Business Velocity: Creating Momentum and AgilityMar 22, 2023
Business velocity is a term used to describe the pace at which businesses are able to create, execute, and iterate on strategies. It’s a conceptual measure of the momentum and agility of a business, and is a critical factor in long-term success. In this article, we’ll introduce an overview of business velocity and its benefits so you can start shaping your business to run with improved focus.
What is Business Velocity?
Business velocity is really the outcome of practices put in place that help a company move faster. That idea, “move faster,” doesn’t mean “move recklessly” or “speed up with no direction.” It simply means operating in ways where processes are designed to drive to decisions, with decisions quickly leading to actionable steps. Business velocity reflects the agility and momentum of a business, and is closely tied to the concept of strategic cadence, which is the rhythm at which an organization works. It refers to the planning cycles an organization undergoes, from short-term tactical planning to long-term strategic planning.
Benefits of Utilizing Business Velocity
Business velocity has numerous benefits for businesses, including improved efficiency, better decision-making, and increased agility.
Let’s unpack “agility” in business. How quickly can your business adapt to changing market dynamics, customer needs or emerging opportunities? For many companies, the answer is not too quickly. The reason for that is likely what’s keeping you from developing velocity: too many meetings, too many decisions bogged down with decision-makers, too slow of processes. A company designed to be agile is, culturally and operationally, streamlined for efficiency. Higher business velocity allows businesses to quickly react to changes in the market and customer needs, as well as to capitalize on new opportunities. Companies that operate with higher business velocity can make quick and informed decisions, allowing them to stay ahead of the competition.
As we mentioned, velocity and agility are outcomes of processes. One process is cadence. Strategic cadence is the rhythm at which an organization works. It refers to the planning cycles an organization undergoes, from short-term tactical planning to long-term strategic planning. Breaking down a strategic cadence might involve:
- 3-5 Year Plan: What’s the vision of the company?
- Annual strategic planning. What are our priorities and objectives for the year to achieve our vision?
- Quarterly business reviews: How are we doing against our annual goals?
- Monthly or bi-monthly review: How are we doing to shape our quarterly results?
- Weekly meetings to update, respond and develop actions to achieve upward momentum, or velocity.
Strategic cadence allows businesses to stay focused and set realistic goals. Additionally, it creates a sense of urgency and keeps teams accountable for meeting deadlines.
Systems for planning are also key. These could include process management systems, customer relationship management systems, or project management systems. Systems, more than hard work, help businesses more easily stay on top of their goals and adjust their strategies accordingly.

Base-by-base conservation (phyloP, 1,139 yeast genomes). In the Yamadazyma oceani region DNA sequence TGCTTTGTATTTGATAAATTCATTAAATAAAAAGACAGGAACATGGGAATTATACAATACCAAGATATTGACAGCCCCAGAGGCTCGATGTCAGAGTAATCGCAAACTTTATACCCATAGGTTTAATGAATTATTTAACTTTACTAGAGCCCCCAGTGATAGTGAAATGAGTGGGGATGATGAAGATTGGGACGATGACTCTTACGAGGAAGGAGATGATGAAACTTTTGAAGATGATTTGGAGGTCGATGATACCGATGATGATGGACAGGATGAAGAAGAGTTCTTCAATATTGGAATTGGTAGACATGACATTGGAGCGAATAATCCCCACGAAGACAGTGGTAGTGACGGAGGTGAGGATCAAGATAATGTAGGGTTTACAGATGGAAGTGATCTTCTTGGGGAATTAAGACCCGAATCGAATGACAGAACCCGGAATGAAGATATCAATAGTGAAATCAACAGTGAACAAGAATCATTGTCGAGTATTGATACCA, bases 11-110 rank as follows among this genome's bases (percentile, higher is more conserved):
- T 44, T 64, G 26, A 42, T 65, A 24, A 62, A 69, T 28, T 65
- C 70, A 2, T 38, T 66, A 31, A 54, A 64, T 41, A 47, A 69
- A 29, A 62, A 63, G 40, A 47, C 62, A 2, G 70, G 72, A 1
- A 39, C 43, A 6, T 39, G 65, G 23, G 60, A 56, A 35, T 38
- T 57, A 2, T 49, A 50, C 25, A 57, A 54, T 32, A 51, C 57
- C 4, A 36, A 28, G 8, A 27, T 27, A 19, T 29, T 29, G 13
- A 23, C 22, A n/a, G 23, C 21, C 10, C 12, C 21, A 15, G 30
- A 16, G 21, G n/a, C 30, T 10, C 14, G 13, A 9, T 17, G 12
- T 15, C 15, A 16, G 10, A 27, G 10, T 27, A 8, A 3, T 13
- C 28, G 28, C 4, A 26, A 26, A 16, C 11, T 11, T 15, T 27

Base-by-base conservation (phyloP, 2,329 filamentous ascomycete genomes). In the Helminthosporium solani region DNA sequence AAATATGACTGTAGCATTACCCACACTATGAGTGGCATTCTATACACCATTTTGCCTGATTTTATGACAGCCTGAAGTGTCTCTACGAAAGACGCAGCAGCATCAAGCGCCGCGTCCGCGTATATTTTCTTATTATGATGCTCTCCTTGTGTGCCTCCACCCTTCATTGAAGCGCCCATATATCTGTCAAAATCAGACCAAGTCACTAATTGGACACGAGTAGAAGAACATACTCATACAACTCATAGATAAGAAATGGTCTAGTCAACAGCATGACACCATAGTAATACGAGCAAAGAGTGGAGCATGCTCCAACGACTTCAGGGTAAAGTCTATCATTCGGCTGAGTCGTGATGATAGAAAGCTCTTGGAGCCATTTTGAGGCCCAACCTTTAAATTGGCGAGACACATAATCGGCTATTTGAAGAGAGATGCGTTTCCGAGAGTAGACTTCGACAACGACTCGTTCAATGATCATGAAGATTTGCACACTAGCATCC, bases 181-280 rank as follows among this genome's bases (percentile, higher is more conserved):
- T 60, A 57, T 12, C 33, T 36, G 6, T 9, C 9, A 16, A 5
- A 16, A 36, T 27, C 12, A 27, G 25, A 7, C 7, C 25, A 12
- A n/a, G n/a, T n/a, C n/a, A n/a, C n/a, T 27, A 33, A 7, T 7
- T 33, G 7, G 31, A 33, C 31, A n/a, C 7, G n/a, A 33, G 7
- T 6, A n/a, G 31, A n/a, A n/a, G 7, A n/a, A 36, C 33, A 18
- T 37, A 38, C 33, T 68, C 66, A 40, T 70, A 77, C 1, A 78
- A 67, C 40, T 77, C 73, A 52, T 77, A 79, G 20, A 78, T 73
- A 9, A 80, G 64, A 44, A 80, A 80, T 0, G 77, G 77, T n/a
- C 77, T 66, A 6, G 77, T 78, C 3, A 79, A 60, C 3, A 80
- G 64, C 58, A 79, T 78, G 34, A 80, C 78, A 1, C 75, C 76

The EOS Model
The EOS model is a framework for businesses to use when developing and executing strategies. EOS is the “Entrepreneurial Operating System” and it consists of four components: people, data, process, and technology. The first step is to prioritize which of these components needs to be addressed first or most. This can be done by examining customer data, identifying areas of opportunity, and understanding the resources and capabilities of the business.
The next step is to create a plan to address the identified areas. This could involve implementing new processes, developing new technology, or leveraging data to inform decision making. Finally, businesses should track and measure progress to ensure that strategies are delivering the desired results.
Maximizing business velocity requires leveraging customer insights, especially for innovation. Conduct customer surveys or capture feedback to discover areas to improve. Engage with customers to better understand their needs and expectations. It’s also crucial to track performance – the old “measure what matters” is a maxim for a reason.. This could involve tracking customer retention rates, sales figures, or customer satisfaction scores. When data helps drive decisions, you can focus on goals and objectives that are well-informed. One of the first things you do if you want to get someplace more quickly is figure out where it is on the map.
Ignoring Business Velocity
Or hey, keep doing what you’ve been doing. It’s worked so far right? You’ve maybe been in business for years – you’ve figured out what works for you.
A tough reality is all your success is behind you. Competition is evolving rapidly. Customer expectations and market drivers are more dynamic – sometimes volatile- than ever. Employees have higher expectations to stay innovative and interesting. And, it’s easier than ever to get distracted by new ideas, new competitors, even crises. In short, what once worked probably won’t next work. This can be especially hard for family or generational businesses to adjust to, and it’s one reason why getting an expert’s lens on your situation can be helpful.
In conclusion, business velocity is a critical factor in the long-term success of an organization. It enables businesses to quickly react to changes in the market and capitalize on opportunities. Focus on developing strategic cadence, and look to the EOS model for inspiration. Leverage customer insights and data to maximize business velocity. By doing so, you can increase efficiency, make better decisions, and stay ahead of the competition.